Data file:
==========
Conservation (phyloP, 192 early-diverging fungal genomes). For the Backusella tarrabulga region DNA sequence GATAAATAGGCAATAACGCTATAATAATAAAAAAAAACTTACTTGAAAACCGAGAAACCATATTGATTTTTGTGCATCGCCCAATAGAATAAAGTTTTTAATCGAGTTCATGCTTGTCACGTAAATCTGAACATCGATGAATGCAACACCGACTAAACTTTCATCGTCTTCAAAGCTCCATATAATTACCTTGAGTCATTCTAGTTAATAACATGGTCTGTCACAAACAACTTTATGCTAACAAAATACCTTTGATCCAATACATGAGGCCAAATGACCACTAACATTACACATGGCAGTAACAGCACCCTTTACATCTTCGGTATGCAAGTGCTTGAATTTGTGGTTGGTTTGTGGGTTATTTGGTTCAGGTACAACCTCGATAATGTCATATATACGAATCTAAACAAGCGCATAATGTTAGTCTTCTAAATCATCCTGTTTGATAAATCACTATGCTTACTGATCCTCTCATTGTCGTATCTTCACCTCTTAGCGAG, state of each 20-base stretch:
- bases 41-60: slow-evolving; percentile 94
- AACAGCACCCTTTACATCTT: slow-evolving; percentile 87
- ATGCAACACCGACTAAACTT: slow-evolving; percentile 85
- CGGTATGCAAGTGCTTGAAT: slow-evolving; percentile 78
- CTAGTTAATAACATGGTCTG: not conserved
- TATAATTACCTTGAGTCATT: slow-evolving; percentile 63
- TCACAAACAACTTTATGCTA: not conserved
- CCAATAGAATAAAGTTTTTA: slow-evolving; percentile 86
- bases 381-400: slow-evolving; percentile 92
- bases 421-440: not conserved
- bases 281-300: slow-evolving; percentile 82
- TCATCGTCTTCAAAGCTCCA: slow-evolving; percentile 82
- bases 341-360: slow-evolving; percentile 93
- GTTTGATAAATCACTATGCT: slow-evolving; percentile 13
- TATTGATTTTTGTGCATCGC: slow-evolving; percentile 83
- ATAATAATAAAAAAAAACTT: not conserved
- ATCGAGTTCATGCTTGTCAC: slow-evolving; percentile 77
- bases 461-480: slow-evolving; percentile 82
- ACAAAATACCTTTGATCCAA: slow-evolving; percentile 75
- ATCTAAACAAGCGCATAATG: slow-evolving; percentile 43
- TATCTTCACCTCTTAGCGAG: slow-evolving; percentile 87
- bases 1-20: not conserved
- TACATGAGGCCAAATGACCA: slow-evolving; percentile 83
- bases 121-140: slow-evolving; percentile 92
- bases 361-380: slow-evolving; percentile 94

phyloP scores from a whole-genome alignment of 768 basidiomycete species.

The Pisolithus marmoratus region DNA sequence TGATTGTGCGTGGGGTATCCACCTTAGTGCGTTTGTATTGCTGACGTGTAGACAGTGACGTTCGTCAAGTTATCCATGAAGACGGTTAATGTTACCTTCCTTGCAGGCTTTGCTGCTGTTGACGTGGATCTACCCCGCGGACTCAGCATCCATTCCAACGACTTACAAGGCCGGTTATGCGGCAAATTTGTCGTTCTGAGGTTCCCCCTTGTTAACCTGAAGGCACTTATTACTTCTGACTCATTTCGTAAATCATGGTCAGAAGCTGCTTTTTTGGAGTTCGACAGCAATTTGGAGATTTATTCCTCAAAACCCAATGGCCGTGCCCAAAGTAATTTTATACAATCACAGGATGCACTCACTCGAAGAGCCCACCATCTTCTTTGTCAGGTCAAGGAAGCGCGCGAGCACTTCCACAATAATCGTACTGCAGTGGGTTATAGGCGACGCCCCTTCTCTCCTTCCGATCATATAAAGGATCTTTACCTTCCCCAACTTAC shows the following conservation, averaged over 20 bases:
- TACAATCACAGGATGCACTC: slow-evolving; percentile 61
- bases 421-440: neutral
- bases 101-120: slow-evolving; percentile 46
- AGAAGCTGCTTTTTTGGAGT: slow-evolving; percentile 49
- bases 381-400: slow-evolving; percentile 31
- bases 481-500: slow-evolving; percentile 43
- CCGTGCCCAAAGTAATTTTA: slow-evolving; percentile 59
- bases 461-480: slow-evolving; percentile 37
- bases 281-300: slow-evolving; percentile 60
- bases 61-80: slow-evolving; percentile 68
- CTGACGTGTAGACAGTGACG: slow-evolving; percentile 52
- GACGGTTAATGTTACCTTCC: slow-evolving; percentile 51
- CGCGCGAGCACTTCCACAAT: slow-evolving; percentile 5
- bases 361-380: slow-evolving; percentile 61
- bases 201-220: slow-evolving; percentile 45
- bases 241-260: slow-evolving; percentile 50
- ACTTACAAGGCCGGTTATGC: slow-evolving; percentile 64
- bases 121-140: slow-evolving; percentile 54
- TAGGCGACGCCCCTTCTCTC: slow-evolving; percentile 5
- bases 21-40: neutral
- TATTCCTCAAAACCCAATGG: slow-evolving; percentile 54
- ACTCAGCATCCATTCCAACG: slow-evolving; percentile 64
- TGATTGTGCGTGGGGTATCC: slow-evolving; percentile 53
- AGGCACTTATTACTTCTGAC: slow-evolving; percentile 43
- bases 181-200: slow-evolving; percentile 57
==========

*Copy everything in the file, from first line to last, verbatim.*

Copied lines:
Conservation (phyloP, 192 early-diverging fungal genomes). For the Backusella tarrabulga region DNA sequence GATAAATAGGCAATAACGCTATAATAATAAAAAAAAACTTACTTGAAAACCGAGAAACCATATTGATTTTTGTGCATCGCCCAATAGAATAAAGTTTTTAATCGAGTTCATGCTTGTCACGTAAATCTGAACATCGATGAATGCAACACCGACTAAACTTTCATCGTCTTCAAAGCTCCATATAATTACCTTGAGTCATTCTAGTTAATAACATGGTCTGTCACAAACAACTTTATGCTAACAAAATACCTTTGATCCAATACATGAGGCCAAATGACCACTAACATTACACATGGCAGTAACAGCACCCTTTACATCTTCGGTATGCAAGTGCTTGAATTTGTGGTTGGTTTGTGGGTTATTTGGTTCAGGTACAACCTCGATAATGTCATATATACGAATCTAAACAAGCGCATAATGTTAGTCTTCTAAATCATCCTGTTTGATAAATCACTATGCTTACTGATCCTCTCATTGTCGTATCTTCACCTCTTAGCGAG, state of each 20-base stretch:
- bases 41-60: slow-evolving; percentile 94
- AACAGCACCCTTTACATCTT: slow-evolving; percentile 87
- ATGCAACACCGACTAAACTT: slow-evolving; percentile 85
- CGGTATGCAAGTGCTTGAAT: slow-evolving; percentile 78
- CTAGTTAATAACATGGTCTG: not conserved
- TATAATTACCTTGAGTCATT: slow-evolving; percentile 63
- TCACAAACAACTTTATGCTA: not conserved
- CCAATAGAATAAAGTTTTTA: slow-evolving; percentile 86
- bases 381-400: slow-evolving; percentile 92
- bases 421-440: not conserved
- bases 281-300: slow-evolving; percentile 82
- TCATCGTCTTCAAAGCTCCA: slow-evolving; percentile 82
- bases 341-360: slow-evolving; percentile 93
- GTTTGATAAATCACTATGCT: slow-evolving; percentile 13
- TATTGATTTTTGTGCATCGC: slow-evolving; percentile 83
- ATAATAATAAAAAAAAACTT: not conserved
- ATCGAGTTCATGCTTGTCAC: slow-evolving; percentile 77
- bases 461-480: slow-evolving; percentile 82
- ACAAAATACCTTTGATCCAA: slow-evolving; percentile 75
- ATCTAAACAAGCGCATAATG: slow-evolving; percentile 43
- TATCTTCACCTCTTAGCGAG: slow-evolving; percentile 87
- bases 1-20: not conserved
- TACATGAGGCCAAATGACCA: slow-evolving; percentile 83
- bases 121-140: slow-evolving; percentile 92
- bases 361-380: slow-evolving; percentile 94

phyloP scores from a whole-genome alignment of 768 basidiomycete species.

The Pisolithus marmoratus region DNA sequence TGATTGTGCGTGGGGTATCCACCTTAGTGCGTTTGTATTGCTGACGTGTAGACAGTGACGTTCGTCAAGTTATCCATGAAGACGGTTAATGTTACCTTCCTTGCAGGCTTTGCTGCTGTTGACGTGGATCTACCCCGCGGACTCAGCATCCATTCCAACGACTTACAAGGCCGGTTATGCGGCAAATTTGTCGTTCTGAGGTTCCCCCTTGTTAACCTGAAGGCACTTATTACTTCTGACTCATTTCGTAAATCATGGTCAGAAGCTGCTTTTTTGGAGTTCGACAGCAATTTGGAGATTTATTCCTCAAAACCCAATGGCCGTGCCCAAAGTAATTTTATACAATCACAGGATGCACTCACTCGAAGAGCCCACCATCTTCTTTGTCAGGTCAAGGAAGCGCGCGAGCACTTCCACAATAATCGTACTGCAGTGGGTTATAGGCGACGCCCCTTCTCTCCTTCCGATCATATAAAGGATCTTTACCTTCCCCAACTTAC shows the following conservation, averaged over 20 bases:
- TACAATCACAGGATGCACTC: slow-evolving; percentile 61
- bases 421-440: neutral
- bases 101-120: slow-evolving; percentile 46
- AGAAGCTGCTTTTTTGGAGT: slow-evolving; percentile 49
- bases 381-400: slow-evolving; percentile 31
- bases 481-500: slow-evolving; percentile 43
- CCGTGCCCAAAGTAATTTTA: slow-evolving; percentile 59
- bases 461-480: slow-evolving; percentile 37
- bases 281-300: slow-evolving; percentile 60
- bases 61-80: slow-evolving; percentile 68
- CTGACGTGTAGACAGTGACG: slow-evolving; percentile 52
- GACGGTTAATGTTACCTTCC: slow-evolving; percentile 51
- CGCGCGAGCACTTCCACAAT: slow-evolving; percentile 5
- bases 361-380: slow-evolving; percentile 61
- bases 201-220: slow-evolving; percentile 45
- bases 241-260: slow-evolving; percentile 50
- ACTTACAAGGCCGGTTATGC: slow-evolving; percentile 64
- bases 121-140: slow-evolving; percentile 54
- TAGGCGACGCCCCTTCTCTC: slow-evolving; percentile 5
- bases 21-40: neutral
- TATTCCTCAAAACCCAATGG: slow-evolving; percentile 54
- ACTCAGCATCCATTCCAACG: slow-evolving; percentile 64
- TGATTGTGCGTGGGGTATCC: slow-evolving; percentile 53
- AGGCACTTATTACTTCTGAC: slow-evolving; percentile 43
- bases 181-200: slow-evolving; percentile 57